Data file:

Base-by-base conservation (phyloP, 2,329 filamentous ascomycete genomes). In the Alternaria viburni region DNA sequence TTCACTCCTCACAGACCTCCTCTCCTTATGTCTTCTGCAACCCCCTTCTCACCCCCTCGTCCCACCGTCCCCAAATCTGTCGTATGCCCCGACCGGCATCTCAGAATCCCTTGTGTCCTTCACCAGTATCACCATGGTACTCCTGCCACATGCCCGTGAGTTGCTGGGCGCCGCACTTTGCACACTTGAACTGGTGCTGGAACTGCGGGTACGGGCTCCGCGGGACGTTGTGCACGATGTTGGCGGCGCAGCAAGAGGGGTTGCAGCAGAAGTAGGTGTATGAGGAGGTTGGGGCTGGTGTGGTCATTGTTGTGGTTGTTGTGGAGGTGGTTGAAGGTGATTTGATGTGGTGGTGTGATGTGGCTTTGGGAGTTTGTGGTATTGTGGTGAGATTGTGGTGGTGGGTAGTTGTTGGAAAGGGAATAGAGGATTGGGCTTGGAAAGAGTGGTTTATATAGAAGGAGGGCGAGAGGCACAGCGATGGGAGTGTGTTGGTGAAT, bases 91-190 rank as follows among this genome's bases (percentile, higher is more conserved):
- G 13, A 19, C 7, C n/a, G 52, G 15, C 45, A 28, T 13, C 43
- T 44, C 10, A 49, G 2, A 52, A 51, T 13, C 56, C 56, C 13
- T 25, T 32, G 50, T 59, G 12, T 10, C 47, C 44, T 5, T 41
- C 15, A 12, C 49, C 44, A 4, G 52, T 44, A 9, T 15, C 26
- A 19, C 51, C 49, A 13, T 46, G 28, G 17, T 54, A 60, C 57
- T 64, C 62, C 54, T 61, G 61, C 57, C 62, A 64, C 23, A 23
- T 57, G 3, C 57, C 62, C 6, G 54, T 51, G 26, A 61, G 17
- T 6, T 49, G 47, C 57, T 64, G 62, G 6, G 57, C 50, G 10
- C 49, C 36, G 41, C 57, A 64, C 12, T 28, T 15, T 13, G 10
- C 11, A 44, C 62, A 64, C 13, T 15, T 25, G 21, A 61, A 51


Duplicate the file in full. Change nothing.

Base-by-base conservation (phyloP, 2,329 filamentous ascomycete genomes). In the Alternaria viburni region DNA sequence TTCACTCCTCACAGACCTCCTCTCCTTATGTCTTCTGCAACCCCCTTCTCACCCCCTCGTCCCACCGTCCCCAAATCTGTCGTATGCCCCGACCGGCATCTCAGAATCCCTTGTGTCCTTCACCAGTATCACCATGGTACTCCTGCCACATGCCCGTGAGTTGCTGGGCGCCGCACTTTGCACACTTGAACTGGTGCTGGAACTGCGGGTACGGGCTCCGCGGGACGTTGTGCACGATGTTGGCGGCGCAGCAAGAGGGGTTGCAGCAGAAGTAGGTGTATGAGGAGGTTGGGGCTGGTGTGGTCATTGTTGTGGTTGTTGTGGAGGTGGTTGAAGGTGATTTGATGTGGTGGTGTGATGTGGCTTTGGGAGTTTGTGGTATTGTGGTGAGATTGTGGTGGTGGGTAGTTGTTGGAAAGGGAATAGAGGATTGGGCTTGGAAAGAGTGGTTTATATAGAAGGAGGGCGAGAGGCACAGCGATGGGAGTGTGTTGGTGAAT, bases 91-190 rank as follows among this genome's bases (percentile, higher is more conserved):
- G 13, A 19, C 7, C n/a, G 52, G 15, C 45, A 28, T 13, C 43
- T 44, C 10, A 49, G 2, A 52, A 51, T 13, C 56, C 56, C 13
- T 25, T 32, G 50, T 59, G 12, T 10, C 47, C 44, T 5, T 41
- C 15, A 12, C 49, C 44, A 4, G 52, T 44, A 9, T 15, C 26
- A 19, C 51, C 49, A 13, T 46, G 28, G 17, T 54, A 60, C 57
- T 64, C 62, C 54, T 61, G 61, C 57, C 62, A 64, C 23, A 23
- T 57, G 3, C 57, C 62, C 6, G 54, T 51, G 26, A 61, G 17
- T 6, T 49, G 47, C 57, T 64, G 62, G 6, G 57, C 50, G 10
- C 49, C 36, G 41, C 57, A 64, C 12, T 28, T 15, T 13, G 10
- C 11, A 44, C 62, A 64, C 13, T 15, T 25, G 21, A 61, A 51